Neither of these things are true. Access restrictions make it difficult to share music with others using iCloud, and iTunes Match will not protect you from prosecution for piracy*****. I don’t know where this rumour came from, but it’s widespread and very much mistaken: it’s the act of piracy that is illegal, not the possession of pirated music. It might not feel this way to users, but that’s an issue that could have been addressed in a bit of intelligent analysis.

I struggle to understand what the point of this whole article was. An enterprise as wildly successful as iTunes would surely have left some people worse off, but after reading this, I’m no wiser as to who those people might be.

If there’s a decision we might make differently after reading it, I can’t imagine what that could be either. If it was intended to inform, then it fails by containing almost no information – mostly just a bunch of bloviating. Indeed since it is, in places, misleading, you could end up knowing less after reading it.

I don’t read much news at all******, but I certainly don’t read Digital Music News any more. It joins the Daily Mail and Norman Lebrecht on the list of sources who seem, consistently, to place page-views above accuracy, creating content for the benefit of advertisers or personal vanity rather than for the benefit of the reader.

There’s space for both daily industry news and sensible analysis in the digital music space. If this is what you’re looking for, though, you’d do well to look somewhere else.*******


* This is the only thing in the whole article to get a citation, to another Digital Music News article about how Steve Jobs was an asshole.

** It’s reasonable to ask who wins and loses under such a deal, but to behave as if they didn’t have a choice is to absolve one party to the deal of responsibility for the outcome. The artists made their choice when they signed away their albums to a label, and the labels made their choice when they signed the deal with iTunes and accepted the billions of dollars they were paid in return. If you want to control how your music gets sold, you can sell it yourself. If you want to control how your catalog is priced, you can start your own shop. Occasionally markets need regulating to prevent monopolies from exploiting people, and it’s reasonable to point out when this needs to happen. Everything else is whining.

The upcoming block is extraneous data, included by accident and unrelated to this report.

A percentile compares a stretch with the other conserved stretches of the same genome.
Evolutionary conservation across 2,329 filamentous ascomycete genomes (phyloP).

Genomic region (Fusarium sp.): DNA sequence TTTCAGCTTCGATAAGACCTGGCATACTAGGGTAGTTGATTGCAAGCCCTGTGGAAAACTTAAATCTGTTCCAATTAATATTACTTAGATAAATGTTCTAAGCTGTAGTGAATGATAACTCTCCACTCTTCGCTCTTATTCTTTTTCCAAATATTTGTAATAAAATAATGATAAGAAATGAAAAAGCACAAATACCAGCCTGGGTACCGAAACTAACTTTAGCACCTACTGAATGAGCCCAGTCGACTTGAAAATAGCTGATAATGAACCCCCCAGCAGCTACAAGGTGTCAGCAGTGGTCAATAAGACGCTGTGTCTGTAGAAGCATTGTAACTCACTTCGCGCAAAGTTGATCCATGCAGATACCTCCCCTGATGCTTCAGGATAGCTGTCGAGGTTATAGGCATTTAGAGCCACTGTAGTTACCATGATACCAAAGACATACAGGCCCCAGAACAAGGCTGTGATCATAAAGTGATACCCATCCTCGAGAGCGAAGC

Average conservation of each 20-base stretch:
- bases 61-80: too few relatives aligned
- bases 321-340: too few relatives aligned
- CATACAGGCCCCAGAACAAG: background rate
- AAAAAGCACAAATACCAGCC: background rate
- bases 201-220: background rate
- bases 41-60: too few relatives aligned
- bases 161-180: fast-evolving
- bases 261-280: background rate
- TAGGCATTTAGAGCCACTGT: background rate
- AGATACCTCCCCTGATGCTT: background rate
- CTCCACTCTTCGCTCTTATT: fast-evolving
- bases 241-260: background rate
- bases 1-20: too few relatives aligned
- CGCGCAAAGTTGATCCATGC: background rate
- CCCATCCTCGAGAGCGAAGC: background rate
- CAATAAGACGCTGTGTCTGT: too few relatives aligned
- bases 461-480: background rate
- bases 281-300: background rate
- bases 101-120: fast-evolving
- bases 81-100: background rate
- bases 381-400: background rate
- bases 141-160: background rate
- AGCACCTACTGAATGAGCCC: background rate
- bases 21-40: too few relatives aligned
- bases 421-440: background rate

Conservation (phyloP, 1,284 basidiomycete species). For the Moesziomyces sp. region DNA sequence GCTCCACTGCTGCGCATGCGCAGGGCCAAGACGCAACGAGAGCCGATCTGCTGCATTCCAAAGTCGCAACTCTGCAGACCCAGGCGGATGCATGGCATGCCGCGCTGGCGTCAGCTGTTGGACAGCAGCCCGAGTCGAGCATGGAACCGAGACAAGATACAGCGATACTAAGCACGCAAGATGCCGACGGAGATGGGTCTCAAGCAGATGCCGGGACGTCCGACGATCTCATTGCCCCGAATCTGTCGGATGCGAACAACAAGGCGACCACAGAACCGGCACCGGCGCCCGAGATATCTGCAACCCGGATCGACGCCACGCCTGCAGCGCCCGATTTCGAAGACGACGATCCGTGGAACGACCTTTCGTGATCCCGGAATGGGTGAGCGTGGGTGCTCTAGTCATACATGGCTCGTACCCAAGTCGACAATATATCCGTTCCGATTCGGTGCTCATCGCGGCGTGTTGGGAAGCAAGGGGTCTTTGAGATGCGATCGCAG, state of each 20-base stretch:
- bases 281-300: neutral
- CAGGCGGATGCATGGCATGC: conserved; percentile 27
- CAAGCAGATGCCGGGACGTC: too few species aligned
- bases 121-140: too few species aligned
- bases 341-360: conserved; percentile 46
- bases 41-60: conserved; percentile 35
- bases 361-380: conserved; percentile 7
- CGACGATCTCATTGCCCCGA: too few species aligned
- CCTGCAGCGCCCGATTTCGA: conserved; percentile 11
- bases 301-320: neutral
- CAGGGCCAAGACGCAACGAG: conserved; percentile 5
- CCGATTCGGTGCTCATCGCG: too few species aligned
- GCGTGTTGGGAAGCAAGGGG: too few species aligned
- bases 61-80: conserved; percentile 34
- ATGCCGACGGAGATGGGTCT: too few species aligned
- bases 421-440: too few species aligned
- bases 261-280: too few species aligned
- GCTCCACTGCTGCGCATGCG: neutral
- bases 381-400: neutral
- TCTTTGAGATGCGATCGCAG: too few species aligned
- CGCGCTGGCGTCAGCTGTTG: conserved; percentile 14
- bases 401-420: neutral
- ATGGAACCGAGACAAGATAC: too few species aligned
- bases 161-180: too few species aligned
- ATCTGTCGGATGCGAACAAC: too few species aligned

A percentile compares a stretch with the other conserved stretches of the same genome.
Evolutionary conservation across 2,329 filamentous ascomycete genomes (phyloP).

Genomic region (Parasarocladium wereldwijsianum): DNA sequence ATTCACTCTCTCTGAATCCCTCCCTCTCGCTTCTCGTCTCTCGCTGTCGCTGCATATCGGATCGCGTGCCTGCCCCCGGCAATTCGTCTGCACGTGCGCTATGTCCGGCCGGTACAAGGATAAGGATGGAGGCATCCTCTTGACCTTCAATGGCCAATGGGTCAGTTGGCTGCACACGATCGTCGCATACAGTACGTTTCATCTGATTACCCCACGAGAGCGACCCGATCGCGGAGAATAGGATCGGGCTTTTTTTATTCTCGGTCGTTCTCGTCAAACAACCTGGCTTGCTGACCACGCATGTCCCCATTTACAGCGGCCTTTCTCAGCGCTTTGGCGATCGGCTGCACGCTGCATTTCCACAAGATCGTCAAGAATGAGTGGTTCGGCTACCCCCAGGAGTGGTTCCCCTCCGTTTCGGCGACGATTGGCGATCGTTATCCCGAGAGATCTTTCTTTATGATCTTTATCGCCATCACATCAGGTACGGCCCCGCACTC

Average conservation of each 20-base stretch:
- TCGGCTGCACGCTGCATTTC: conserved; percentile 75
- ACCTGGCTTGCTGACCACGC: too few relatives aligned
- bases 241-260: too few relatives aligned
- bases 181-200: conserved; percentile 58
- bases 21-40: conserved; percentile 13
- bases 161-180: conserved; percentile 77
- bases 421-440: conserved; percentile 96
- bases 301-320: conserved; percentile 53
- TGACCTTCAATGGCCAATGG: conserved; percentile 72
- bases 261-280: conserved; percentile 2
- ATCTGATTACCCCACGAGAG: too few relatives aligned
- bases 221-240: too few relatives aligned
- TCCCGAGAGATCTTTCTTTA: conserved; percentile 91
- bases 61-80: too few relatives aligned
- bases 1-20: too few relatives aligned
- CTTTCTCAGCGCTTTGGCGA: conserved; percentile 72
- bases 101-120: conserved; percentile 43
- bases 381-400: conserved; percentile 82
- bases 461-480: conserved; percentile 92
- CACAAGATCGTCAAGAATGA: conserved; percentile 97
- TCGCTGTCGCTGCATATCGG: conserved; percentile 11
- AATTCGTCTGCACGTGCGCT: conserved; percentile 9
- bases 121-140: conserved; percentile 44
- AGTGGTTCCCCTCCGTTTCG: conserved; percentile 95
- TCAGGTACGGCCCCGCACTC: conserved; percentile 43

*** At least 100% of MP3s were not purchased from the iTunes store. If anybody had bothered to cite a source for this “estimate” we might get a clearer idea of what was being talked about. The closest I can find is this, where the estimate is based upon total downloads, without reference to (1) what percentage of these downloads are substitutes for a purchase or (2) how many, if any, of the illegal downloads are made by iTunes users.

**** The iPod could be filled up with stolen music, in much the same way that a suitcase can be filled with stolen money. We don’t condemn people for making suitcases. This would be dangerously close to the “guns don’t kill people, Americans do” argument, except that killing people (or transporting stolen music) was never the intended function of the iPod, and Apple made common-sense attempts to make piracy difficult. Unlike almost all other popular MP3 players, the iPod made it genuinely difficult for you to copy music off it onto a friend’s computer. It’s closely integrated with the best legal download store ever created and even came with a sticker on the screen that said “don’t steal music”. That’s not to say that no pirated music ended up on them, but I’d be interested to read what other reasonable steps Apple could have done to prevent this without completely hobbling the product.

***** It’s in the terms and conditions. “You hereby agree to use iTunes Match only for lawfully acquired content. Any use for illegitimate content infringes the rights of others and may subject you to civil and criminal penalties, including possible monetary damages, for copyright infringement.”

****** This article in the Guardian covers many of the reasons why I tend to avoid news coverage. I found the article when a friend shared it on Twitter – one several people I know who read it, evidently thought it worth sharing, and then went back to reading and sharing a steady stream of pseudo-news every day.

******* Not here though. Adrian Covert? You’re next.


One Comment

Post a comment
  1. March 18, 2014

    Excellent rebuttal. It is refreshing to read an article based on facts.

Leave a Reply

Fill in your details below or click an icon to log in: Logo

You are commenting using your account. Log Out / Change )

Twitter picture

You are commenting using your Twitter account. Log Out / Change )

Facebook photo

You are commenting using your Facebook account. Log Out / Change )

Google+ photo

You are commenting using your Google+ account. Log Out / Change )

Connecting to %s

Basic HTML is allowed. Your email address will not be published.

Subscribe to this comment feed via RSS